“All right,” she replied. “I will. Afterward.” Kate laughed and slumped back onto the overstuffed sofa, pulling out the flounces of her dress, which were badly spattered, she noticed, with mud and other unmentionable substances from the gutters of Covent Garden. She should really get changed, but not yet … not just yet. Perhaps when she had rested for a little longer. The familiar, piercing cry of swallows made her turn her head to look through the open window. As her eyes followed the birds swooping and diving through the air in search of midges, she felt a pang of homesickness. How often had she and her brothers and sisters stood in their Derbyshire farmyard and watched swallows build their nests under the eaves. Kate wondered if she would ever do so again but instantly scolded herself for even doubting it. So she forced herself to look out at the dome of St. Paul’s Cathedral, whose silhouette, rising up into the golden evening sky beyond Lincoln’s Inn Fields, spoke to her so powerfully of hope. She sighed heavily, and another strand of hair tumbled down over her face.
The Parson beat Peter in three moves, but by then Kate was fast asleep, and even the Parson’s victory cry did not wake her. The two players looked first at Kate and then at each other.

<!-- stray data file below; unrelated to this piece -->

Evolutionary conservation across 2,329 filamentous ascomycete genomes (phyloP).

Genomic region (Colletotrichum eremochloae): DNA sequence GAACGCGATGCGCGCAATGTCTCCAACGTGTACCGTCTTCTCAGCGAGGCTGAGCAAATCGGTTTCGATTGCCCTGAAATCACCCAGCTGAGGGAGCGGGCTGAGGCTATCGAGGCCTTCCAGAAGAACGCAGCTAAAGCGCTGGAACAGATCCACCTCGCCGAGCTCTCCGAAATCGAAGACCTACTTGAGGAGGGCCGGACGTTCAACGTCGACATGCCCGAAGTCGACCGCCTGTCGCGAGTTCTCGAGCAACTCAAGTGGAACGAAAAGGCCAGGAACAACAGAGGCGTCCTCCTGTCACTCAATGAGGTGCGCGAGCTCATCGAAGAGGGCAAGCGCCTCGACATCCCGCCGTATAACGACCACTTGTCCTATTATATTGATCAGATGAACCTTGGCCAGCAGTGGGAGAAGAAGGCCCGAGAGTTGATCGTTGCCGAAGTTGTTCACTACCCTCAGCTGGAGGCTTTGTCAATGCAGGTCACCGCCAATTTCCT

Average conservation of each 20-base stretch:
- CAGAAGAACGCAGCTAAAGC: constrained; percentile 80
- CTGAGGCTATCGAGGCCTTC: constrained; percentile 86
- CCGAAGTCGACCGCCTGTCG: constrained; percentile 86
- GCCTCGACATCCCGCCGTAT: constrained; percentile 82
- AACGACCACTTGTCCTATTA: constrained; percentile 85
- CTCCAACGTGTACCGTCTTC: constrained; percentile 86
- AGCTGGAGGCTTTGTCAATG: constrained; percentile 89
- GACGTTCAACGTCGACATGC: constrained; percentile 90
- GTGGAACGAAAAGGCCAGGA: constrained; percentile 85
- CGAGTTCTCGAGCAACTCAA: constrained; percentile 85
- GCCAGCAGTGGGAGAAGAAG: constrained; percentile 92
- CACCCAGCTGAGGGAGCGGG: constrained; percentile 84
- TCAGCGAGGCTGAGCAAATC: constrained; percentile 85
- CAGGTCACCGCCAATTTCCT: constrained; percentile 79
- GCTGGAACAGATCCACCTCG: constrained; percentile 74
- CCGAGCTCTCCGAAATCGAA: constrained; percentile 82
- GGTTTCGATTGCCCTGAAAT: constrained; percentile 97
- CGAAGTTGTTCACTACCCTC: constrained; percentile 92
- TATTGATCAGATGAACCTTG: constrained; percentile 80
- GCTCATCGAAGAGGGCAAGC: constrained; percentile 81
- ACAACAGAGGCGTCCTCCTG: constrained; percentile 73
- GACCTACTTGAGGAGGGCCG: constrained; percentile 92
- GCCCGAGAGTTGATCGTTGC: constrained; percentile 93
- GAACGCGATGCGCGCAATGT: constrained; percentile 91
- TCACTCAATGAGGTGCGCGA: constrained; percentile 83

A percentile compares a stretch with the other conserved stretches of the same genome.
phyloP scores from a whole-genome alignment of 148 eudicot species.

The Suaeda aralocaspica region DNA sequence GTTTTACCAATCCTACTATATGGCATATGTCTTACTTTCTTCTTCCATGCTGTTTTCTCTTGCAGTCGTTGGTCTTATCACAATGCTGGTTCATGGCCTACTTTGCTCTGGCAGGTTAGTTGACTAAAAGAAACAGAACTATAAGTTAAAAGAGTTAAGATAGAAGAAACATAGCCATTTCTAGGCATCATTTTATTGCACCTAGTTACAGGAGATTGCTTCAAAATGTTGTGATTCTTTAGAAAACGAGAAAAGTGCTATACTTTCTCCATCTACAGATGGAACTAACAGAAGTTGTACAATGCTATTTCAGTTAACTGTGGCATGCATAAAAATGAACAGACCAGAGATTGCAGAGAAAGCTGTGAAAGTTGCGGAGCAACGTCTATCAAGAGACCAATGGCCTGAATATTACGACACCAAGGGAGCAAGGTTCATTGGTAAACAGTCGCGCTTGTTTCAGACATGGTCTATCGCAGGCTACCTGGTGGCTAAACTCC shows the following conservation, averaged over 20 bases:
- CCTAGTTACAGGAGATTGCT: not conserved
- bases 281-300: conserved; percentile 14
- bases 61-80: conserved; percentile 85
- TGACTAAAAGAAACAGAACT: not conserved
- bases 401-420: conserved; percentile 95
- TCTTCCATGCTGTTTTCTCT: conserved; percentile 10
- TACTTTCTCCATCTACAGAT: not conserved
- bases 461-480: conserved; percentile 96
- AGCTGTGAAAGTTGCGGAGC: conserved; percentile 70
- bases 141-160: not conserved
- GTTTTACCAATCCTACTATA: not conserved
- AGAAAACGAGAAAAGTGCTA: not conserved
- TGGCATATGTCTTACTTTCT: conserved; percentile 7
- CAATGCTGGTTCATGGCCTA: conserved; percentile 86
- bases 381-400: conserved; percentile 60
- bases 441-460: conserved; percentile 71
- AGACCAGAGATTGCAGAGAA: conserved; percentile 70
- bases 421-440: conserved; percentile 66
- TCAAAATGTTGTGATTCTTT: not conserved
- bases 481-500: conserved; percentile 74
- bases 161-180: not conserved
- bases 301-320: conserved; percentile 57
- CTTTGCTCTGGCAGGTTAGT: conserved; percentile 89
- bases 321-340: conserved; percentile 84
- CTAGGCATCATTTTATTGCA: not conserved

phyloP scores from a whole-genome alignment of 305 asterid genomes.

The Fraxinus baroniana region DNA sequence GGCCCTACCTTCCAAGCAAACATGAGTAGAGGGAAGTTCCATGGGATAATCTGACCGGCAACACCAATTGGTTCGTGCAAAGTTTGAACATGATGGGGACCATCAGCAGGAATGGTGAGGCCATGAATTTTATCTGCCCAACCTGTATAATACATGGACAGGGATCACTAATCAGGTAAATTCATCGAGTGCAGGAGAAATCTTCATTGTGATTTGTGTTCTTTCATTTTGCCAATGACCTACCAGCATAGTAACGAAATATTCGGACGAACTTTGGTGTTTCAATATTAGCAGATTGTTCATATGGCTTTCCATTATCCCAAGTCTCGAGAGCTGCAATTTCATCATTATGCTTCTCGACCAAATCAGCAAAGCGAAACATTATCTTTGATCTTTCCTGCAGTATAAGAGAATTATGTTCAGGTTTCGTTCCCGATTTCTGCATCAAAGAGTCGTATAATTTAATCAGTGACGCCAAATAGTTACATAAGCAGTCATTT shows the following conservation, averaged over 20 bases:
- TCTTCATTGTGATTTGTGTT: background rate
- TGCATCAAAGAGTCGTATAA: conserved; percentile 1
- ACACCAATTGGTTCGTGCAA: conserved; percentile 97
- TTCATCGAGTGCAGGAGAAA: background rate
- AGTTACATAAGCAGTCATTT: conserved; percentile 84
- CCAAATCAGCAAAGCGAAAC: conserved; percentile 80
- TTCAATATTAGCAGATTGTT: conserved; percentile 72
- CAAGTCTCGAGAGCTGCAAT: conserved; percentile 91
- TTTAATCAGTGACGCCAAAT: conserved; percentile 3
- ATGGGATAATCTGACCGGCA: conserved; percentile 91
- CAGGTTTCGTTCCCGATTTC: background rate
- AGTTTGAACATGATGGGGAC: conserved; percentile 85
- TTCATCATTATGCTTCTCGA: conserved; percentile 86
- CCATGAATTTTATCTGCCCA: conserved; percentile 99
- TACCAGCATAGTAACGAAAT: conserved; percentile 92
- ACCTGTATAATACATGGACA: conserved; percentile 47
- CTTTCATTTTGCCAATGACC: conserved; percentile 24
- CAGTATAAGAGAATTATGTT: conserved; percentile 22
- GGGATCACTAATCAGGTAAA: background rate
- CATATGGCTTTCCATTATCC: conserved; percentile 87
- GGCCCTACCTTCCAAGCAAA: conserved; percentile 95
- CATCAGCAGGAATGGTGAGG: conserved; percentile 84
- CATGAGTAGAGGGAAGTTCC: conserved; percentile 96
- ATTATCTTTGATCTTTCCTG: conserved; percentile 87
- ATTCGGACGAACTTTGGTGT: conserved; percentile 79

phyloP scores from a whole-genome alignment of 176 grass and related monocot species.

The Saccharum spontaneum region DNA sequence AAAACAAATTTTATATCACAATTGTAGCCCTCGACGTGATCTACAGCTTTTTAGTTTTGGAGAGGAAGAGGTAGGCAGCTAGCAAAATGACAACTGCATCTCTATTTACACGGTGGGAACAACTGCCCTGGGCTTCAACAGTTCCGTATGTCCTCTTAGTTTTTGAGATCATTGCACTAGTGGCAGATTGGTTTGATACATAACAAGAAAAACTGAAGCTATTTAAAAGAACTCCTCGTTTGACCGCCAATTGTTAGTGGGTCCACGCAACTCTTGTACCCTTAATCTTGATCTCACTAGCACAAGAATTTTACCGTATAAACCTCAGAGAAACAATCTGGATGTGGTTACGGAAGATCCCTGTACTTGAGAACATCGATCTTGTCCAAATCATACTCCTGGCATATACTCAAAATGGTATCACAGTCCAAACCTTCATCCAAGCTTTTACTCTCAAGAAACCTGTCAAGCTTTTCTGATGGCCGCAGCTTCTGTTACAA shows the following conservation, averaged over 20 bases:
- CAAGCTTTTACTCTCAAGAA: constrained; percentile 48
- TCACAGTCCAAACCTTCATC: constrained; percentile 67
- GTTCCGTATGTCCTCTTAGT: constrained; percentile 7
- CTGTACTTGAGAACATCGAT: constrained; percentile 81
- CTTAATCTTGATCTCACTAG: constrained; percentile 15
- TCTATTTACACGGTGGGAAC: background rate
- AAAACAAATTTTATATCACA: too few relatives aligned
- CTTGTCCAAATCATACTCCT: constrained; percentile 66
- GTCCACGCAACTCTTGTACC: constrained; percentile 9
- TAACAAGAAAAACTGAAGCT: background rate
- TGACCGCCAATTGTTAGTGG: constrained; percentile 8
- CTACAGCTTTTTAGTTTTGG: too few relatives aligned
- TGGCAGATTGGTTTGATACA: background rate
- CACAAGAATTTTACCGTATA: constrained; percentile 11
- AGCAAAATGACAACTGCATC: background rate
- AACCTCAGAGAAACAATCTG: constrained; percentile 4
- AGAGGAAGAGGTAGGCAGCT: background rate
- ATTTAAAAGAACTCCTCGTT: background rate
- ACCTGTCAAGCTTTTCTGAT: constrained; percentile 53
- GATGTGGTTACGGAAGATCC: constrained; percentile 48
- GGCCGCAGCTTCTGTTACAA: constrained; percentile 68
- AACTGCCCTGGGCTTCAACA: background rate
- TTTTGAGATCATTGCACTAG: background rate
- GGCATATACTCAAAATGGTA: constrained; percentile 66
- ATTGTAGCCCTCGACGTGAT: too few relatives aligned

“I don’t think Kate likes being alone right now,” whispered Peter.
“I do not think it is a question of her being alone,” said the Parson, endeavoring to lower his booming voice a few notches. “Rather, it seems to me that Mistress Kate is frightened of being separated fromyou.Bringing up the rear of the party, I observed her tagging behind you like a lamb to its mother, growing ever more anxious as the crowds grew denser.”
This was not what Peter wanted to hear. He had noticed it too. A frown etched itself onto his forehead.
“I saw a few people staring at her today. If she carries on fading at this rate, I think it’s going to be really noticeable. She can still get away with it—just—but not for very much longer.”
“Alas, I am of your opinion, Master Peter. Her condition has worsened since her return to this time.”
“I don’t get why it’s happening. I’ve traveled through time as much as she has. It’s not as if she keeps blurring back or anything. … It’s not like the first time. And I haven’t blurred back once.”
“Ay, the phenomenon is the queerest thing I ever saw, and I cannot for the life of me account for it. Upon my word how you, Peter, continue to be in rude health while your companion droops and fades like a spent rose is quite beyond my comprehension.”
“Do you think she’ll get better if we get her back home?” asked Peter.
“I am certain of it, my dear boy,” said the Parson, unconvincingly. “But for her own safety I fear she must soon be restricted to going out under cover of darkness. …”
“What! Am I becoming a vampire now?”
Kate was suddenly fully awake. She shot up from the sofa and stood facing Parson Ledbury accusingly. The Parson stared vacantly back at her.
“Are you all planning on putting a stake through my heart or something?”
“Don’t be daft, Kate!” exclaimed Peter. “We’re just worried about you, that’s all—”
“I most humbly beg your pardon, Mistress Kate; I thought you were asleep,” the Parson said guiltily. “To distress you was the last thing in the world I intended—”
“I’m not fading!” Kate practically shouted. “I’mnot! I’m still me! I’m Kate Dyer, and I have five brothers and sisters, and I live on a farm in Derbyshire, and I have a golden Labrador called Molly, and my dad is going to come and get me! You see if he doesn’t!”